When I first heard of this idea, I thought keeping a food journal was a bit obsessive, because you are supposed to write down everything you eat or drink. Some electronic journals even have calorie counters so that you know how many calories you're consuming daily. Eat two grapes, record it; drink two coffees, record that. Put cream in your coffee? Record how much.
What I learned this week is that food diaries or journals may actually help you achieve your weight loss goals faster. If you choose to do it the old-fashioned way — writing down what you eat in a daily planner or a notebook — you can see how much you consume a day. You may even find you can change around some of the things you eat and notice patterns.
For example, I found that I eat a breakfast rich in carbohydrates almost every day when I actually saw in writing what I ate. Thus, I tried to eat a protein-rich breakfast at least every other day this week. I also thought back to what I ate a few nights ago and found I ate a lot of fruits in the evening, rich in natural sugar. That's a lot of sugar in the evening, when it's close to bedtime and you're less likely to burn it off! So for the nights after that, I substituted my evening fruit fest with herbal teas or even by getting my fruit fix a bit earlier in the day.
Writing down everything I drank also meant I kept track of my water intake. In all my research on weight loss, I always read that water is key and that drinking at least eight glasses a day is essential. No surprise, I realized I was drinking only five glasses of water at most, so I tried to incorporate water more often throughout my day. Not only did the right amount of water keep me feeling fuller, but I also felt more refreshed and relaxed.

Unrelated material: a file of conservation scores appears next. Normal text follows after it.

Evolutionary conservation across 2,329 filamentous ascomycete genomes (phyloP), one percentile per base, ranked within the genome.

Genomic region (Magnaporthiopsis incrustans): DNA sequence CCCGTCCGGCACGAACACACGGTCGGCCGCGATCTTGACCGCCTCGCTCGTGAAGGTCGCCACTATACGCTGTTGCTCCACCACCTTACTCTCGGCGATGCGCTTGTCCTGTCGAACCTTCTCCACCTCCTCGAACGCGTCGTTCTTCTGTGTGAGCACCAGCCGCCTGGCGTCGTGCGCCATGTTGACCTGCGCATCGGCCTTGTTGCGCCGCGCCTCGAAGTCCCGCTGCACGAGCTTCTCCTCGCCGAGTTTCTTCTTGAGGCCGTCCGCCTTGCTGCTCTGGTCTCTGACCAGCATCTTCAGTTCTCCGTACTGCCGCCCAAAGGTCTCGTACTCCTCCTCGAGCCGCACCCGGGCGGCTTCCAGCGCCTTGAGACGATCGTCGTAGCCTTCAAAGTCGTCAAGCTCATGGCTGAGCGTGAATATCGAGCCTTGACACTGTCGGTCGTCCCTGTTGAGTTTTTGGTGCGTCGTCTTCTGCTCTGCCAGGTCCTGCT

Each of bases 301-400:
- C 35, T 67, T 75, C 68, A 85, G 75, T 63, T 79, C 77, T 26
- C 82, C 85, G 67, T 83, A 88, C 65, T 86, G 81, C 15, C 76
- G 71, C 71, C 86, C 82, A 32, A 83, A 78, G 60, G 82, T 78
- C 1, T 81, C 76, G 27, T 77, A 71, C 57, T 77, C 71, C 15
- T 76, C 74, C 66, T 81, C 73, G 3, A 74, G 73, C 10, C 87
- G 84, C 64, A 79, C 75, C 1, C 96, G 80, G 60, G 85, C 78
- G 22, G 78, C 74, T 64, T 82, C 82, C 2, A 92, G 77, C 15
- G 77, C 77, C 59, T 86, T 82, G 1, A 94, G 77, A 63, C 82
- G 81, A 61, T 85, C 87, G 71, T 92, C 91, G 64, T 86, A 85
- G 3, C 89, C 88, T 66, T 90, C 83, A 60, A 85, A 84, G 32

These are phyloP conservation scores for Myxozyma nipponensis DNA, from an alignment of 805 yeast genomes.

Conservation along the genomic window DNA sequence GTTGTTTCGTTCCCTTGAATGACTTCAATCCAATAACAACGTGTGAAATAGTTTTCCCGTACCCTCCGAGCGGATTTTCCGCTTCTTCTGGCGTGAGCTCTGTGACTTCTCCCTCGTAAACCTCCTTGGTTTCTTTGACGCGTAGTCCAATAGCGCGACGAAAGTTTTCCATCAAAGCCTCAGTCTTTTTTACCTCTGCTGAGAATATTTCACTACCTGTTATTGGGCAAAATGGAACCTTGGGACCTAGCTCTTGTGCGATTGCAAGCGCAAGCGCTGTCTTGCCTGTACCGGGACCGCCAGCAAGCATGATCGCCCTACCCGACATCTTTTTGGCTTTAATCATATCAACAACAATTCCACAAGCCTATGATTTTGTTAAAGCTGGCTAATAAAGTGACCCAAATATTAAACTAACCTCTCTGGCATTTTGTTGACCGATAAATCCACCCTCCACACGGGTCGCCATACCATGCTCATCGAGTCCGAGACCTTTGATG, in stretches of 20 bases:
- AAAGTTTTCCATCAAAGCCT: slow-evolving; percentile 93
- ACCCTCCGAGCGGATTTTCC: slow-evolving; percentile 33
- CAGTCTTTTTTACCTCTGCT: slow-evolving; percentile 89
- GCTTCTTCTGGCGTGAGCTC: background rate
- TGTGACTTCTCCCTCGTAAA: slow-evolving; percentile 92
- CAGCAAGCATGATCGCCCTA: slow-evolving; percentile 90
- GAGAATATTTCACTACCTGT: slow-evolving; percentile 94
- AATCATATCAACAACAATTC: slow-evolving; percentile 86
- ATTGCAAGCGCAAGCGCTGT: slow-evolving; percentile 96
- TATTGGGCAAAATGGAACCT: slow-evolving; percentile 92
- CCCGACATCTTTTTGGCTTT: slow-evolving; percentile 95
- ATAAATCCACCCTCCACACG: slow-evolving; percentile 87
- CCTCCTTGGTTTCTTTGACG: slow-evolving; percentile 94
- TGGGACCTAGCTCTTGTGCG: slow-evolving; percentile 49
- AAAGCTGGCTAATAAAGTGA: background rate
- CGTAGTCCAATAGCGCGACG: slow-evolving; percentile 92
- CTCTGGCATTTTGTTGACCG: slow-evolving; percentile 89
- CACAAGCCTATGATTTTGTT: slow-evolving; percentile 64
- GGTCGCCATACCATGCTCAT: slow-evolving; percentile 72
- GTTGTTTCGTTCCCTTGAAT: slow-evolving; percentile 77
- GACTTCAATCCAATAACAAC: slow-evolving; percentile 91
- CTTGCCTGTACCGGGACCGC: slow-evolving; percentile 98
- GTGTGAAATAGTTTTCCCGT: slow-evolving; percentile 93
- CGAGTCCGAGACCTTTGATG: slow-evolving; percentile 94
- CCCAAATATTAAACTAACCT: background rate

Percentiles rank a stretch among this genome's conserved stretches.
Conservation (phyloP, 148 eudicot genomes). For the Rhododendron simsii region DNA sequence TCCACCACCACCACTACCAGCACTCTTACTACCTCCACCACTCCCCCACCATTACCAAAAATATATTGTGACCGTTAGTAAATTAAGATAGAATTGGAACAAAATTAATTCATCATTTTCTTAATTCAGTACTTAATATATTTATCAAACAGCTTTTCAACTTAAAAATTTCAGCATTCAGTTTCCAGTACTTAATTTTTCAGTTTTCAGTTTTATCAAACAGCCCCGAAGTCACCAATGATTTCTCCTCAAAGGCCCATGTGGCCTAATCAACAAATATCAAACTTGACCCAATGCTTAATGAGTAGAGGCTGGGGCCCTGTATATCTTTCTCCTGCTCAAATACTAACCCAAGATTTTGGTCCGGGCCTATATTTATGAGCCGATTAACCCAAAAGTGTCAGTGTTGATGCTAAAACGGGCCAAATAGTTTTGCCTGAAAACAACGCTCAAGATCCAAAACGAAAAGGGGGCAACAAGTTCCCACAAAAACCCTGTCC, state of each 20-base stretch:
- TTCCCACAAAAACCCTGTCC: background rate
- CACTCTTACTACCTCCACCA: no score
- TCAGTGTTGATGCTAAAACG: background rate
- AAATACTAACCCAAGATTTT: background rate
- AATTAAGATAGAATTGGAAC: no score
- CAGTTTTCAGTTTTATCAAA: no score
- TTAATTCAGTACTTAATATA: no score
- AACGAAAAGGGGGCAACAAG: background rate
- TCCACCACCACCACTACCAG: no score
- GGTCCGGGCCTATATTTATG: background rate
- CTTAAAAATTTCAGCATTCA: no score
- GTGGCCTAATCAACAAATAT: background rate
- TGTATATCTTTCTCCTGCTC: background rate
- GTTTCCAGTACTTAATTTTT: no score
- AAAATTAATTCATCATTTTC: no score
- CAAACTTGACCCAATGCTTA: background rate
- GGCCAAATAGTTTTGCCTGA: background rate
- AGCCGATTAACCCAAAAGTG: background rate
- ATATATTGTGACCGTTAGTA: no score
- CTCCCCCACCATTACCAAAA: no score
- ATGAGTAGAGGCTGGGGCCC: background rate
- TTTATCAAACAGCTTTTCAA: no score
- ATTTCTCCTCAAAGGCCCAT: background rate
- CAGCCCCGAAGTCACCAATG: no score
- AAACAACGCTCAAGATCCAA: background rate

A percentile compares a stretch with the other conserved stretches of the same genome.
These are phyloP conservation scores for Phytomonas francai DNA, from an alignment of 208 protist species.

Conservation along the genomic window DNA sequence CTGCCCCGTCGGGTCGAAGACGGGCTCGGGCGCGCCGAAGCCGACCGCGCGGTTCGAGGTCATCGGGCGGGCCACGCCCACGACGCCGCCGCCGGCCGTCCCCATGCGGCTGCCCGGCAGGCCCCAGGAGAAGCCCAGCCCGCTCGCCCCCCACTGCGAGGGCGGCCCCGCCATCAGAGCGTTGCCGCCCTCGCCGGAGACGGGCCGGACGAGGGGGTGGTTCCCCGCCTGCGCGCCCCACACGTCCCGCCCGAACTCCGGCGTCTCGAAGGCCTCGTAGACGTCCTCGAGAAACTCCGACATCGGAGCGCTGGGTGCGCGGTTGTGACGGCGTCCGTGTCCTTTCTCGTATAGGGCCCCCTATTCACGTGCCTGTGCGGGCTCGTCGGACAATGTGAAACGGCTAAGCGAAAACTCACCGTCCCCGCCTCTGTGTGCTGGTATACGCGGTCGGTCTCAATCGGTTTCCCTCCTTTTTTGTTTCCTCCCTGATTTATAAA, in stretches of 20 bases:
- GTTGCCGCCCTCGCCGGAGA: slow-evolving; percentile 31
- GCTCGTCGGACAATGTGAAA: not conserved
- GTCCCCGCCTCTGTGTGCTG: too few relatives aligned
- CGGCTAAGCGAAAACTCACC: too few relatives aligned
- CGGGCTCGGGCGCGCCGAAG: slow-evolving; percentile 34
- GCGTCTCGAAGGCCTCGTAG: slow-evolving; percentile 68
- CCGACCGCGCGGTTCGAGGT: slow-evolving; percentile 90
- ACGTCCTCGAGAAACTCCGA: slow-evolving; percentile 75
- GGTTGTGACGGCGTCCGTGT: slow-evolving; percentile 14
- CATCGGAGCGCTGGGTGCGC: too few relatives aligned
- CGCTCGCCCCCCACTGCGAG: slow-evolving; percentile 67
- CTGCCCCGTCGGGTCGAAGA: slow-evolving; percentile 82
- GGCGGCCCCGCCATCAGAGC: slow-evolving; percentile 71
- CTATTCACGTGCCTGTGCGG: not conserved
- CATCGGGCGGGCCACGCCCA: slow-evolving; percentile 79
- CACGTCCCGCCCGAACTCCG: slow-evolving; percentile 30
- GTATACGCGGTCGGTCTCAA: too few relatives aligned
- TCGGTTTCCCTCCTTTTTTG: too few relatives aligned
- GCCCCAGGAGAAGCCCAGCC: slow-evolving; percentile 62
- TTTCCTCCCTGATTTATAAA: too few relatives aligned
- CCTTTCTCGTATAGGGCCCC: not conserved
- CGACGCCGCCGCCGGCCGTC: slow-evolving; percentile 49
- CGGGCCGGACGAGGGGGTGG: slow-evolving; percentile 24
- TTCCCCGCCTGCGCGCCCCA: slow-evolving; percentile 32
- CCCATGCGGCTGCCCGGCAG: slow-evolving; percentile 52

Some smartphone apps can help you count calories as well as record what you eat, and websites like FitDay.com give you free food journals you can keep. One thing I learned about keeping a proper food journal is that you have to be diligent about recording everything. I found it got a bit mundane and repetitive, and I even caught myself thinking about quitting the food journal.
Another thing — and perhaps more important than being diligent — is that you have to be honest! The "two to five bites of chocolate cake" needs to be recorded, and the couple of chips here and there need to be accounted for! If you cheat on your food journal, you are only cheating yourself.
I'm going to attempt to continue keeping this food journal, and hope to see results in the next few weeks. Try it with me! If you really find you can't keep up with a food journal, always go back to this basic rule: Balance is the key, and everything in moderation!
Now I'm off to eat some lunch, my notebook in hand. Until next week!
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